* * * Before incremental scales can be imposed by adjudication, it is essential to see whether employer will be able to bear its burden. The financial condition of the company must be such as to lead to the conclusion that it would be able to pay the increments year by year for an appreciable number of years, for wage-scales when settled are intended to be long-term schemes.
4. In my judgment the awards herein have failed to take into consideration the above tests and on this sole ground are wanting in jurisdiction and have to go. The tribunal has itself noticed that the company started in 1942 and commenced regular functioning in 1945 but from 1952 till 1955 the company was running at a loss totally estimated at Rs. 2,30,092. The boast had no doubt been made in the director's report for 1956 and accepted by the tribunal that the company had turned the corner and gone into profit, the net profits for 1955 being Rs. 32,104 and that for the first seven months of 1957 being Rs. 5,107. But the tribunal did not stop to ascertain whether as always claimed by the company incometax had been deducted from these figures for those years and provision had not also been made for some return on the paid-up capital of Rs. 10 lakhs for the years concerned. The affidavit filed by the works superintendent of the company would claim that the introduction of the grades and scales now awarded will involve during the year 1958 an additional expenditure of Rs. 15,000 and in every subsequent year a cumulative addition of about Rs. 12,000. Further that these additional costs are only with reference to basic wages and dearness allowance and payments towards production bonus and other allowance, amenities and labour welfare to the workmen will involve expenses according to the existing practices of over Rs. 70,000 in a year. The counter-affidavit filed on behalf of the workmen and the staff members does not attempt a contradiction of the above statement but content themselves with vague generalities in denial. It was for the tribunal in the circumstances to have worked out the financial implications of its proposals at least approximately and satisfied itself that burdens freshly imposed could be borne presently and in the future without difficulty.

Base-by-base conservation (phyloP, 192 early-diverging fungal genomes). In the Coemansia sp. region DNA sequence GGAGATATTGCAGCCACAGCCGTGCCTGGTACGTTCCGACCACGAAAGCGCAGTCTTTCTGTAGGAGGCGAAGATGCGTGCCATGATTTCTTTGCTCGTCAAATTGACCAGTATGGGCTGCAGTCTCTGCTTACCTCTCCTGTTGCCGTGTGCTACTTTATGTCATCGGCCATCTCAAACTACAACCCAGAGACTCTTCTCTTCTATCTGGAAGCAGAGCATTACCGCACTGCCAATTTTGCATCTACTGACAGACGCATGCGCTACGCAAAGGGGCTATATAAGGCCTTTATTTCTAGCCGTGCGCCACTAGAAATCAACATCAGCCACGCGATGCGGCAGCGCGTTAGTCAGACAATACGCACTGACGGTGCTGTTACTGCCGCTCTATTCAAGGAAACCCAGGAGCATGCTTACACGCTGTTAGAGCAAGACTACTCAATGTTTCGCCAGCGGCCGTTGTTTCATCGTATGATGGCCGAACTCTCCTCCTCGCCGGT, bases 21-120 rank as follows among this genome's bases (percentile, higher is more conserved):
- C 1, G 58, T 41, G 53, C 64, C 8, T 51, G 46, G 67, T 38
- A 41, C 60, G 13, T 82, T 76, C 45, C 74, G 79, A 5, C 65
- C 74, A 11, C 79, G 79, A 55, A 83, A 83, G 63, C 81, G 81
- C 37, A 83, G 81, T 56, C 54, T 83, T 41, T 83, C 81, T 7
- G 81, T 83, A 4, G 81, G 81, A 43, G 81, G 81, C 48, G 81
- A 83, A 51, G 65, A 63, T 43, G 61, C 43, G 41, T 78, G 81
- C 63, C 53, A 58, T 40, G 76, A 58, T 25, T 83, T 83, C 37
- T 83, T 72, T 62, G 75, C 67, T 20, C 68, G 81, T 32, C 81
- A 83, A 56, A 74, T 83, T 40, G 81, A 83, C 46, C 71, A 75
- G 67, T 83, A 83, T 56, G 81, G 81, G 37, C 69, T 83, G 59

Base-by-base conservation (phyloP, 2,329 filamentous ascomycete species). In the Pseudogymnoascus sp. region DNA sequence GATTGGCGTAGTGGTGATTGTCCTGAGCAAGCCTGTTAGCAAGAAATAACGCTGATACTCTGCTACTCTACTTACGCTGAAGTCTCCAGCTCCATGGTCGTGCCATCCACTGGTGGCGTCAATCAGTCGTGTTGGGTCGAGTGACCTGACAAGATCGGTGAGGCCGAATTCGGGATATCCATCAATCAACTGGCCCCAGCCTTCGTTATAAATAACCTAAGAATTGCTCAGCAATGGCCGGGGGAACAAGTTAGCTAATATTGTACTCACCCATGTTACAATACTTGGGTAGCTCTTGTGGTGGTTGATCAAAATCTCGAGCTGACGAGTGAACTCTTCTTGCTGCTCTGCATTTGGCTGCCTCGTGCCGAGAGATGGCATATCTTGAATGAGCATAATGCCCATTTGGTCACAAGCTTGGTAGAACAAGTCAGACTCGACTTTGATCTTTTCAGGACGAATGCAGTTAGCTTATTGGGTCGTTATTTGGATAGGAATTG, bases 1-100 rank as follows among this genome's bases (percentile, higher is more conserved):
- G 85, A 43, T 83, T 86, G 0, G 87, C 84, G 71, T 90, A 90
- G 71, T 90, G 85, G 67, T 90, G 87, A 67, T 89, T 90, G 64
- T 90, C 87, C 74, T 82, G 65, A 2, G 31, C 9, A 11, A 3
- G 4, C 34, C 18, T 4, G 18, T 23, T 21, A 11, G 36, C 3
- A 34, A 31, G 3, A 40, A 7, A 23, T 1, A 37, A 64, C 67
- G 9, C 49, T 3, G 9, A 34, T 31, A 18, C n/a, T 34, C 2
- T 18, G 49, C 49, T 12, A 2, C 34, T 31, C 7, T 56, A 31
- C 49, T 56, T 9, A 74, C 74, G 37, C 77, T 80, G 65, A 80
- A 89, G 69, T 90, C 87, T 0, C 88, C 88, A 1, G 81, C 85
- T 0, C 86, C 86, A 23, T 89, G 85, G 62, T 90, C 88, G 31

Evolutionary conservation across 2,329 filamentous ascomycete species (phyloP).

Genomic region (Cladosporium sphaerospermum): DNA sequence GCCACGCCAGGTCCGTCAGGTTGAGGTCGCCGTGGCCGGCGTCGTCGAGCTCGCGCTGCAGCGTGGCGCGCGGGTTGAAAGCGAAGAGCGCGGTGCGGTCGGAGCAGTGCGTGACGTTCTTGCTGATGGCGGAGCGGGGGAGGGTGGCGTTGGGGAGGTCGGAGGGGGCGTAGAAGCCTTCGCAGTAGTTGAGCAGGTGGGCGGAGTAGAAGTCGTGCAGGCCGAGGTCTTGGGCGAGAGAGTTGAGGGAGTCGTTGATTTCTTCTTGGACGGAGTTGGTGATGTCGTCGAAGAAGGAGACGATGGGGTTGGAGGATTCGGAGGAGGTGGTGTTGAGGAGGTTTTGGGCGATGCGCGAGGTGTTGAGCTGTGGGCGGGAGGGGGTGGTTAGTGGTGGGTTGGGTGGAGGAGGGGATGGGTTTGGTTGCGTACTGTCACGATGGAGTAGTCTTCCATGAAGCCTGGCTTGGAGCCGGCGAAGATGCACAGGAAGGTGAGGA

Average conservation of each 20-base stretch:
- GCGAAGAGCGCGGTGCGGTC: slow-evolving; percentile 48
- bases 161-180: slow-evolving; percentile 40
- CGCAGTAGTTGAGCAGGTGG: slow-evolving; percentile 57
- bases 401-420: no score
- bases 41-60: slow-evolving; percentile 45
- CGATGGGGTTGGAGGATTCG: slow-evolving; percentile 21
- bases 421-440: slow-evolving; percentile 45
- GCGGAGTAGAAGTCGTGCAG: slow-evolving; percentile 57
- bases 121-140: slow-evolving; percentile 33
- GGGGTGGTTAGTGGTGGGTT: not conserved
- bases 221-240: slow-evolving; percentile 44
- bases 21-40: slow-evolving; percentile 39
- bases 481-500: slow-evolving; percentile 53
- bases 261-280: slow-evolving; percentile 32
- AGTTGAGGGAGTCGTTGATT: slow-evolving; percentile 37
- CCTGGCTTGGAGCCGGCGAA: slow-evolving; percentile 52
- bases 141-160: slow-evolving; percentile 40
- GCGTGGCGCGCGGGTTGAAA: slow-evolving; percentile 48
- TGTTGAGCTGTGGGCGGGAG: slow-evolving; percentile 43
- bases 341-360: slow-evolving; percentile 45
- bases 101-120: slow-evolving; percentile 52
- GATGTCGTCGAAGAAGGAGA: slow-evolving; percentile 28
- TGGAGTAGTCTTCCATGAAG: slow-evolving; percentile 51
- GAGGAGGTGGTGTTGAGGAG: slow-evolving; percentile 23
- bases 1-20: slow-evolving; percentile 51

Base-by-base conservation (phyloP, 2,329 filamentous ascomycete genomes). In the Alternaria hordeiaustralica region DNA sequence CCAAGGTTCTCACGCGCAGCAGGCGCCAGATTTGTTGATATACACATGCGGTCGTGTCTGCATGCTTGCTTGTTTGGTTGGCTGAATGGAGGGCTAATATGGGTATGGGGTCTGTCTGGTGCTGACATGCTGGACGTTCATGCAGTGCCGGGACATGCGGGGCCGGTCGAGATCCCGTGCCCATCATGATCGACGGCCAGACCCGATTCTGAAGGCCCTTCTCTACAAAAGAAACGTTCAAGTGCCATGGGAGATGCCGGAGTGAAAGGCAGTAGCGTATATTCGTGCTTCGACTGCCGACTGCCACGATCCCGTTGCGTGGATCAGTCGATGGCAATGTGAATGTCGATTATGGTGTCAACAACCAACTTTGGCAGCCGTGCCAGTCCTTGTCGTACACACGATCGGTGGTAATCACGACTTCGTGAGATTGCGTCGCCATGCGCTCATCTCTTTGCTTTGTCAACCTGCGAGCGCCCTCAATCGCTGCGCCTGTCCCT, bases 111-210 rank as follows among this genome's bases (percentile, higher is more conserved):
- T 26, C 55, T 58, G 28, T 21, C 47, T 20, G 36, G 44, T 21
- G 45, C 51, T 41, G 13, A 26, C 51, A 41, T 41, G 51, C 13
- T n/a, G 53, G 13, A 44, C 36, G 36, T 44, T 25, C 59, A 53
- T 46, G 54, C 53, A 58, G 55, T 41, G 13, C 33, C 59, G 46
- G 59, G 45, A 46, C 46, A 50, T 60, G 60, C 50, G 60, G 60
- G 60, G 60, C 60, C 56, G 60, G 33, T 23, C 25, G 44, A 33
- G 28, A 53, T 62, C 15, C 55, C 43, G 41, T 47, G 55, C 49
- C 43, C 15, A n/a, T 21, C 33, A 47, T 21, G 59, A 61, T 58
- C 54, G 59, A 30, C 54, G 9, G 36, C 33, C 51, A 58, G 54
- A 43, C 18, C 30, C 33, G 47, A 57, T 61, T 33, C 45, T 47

5. Learned Counsel for the workmen and staff members invited my attention to the passage in the award where the tribunal has claimed that it has
already dealt with the financial capacity of the management concern.
But it would appear that this referred only to the company's 'survival of the crisis' and 'turning the corner' and 'just beginning to make profit.' This is not certainly applying to the company the test of financial ability and stability as above understood. Nor can the fact that the company wanted to defer consideration of the workers' demands for six months but more than a year has expired thereafter foreclose the company in their present objection, as the tribunal thought.
6. In the view I have taken above, it has become unnecessary for me to deal with various other contentions raised by the company. The result is that the awards impugned herein will stand quashed. The O.P. Nos. 509 and 510 of 1957 will thus stand allowed with costs as against respondent 1 in each. Counsel's fees Rs. 100. Original Petitions Nos. 6 and 7 of 1957 are dismissed but without costs.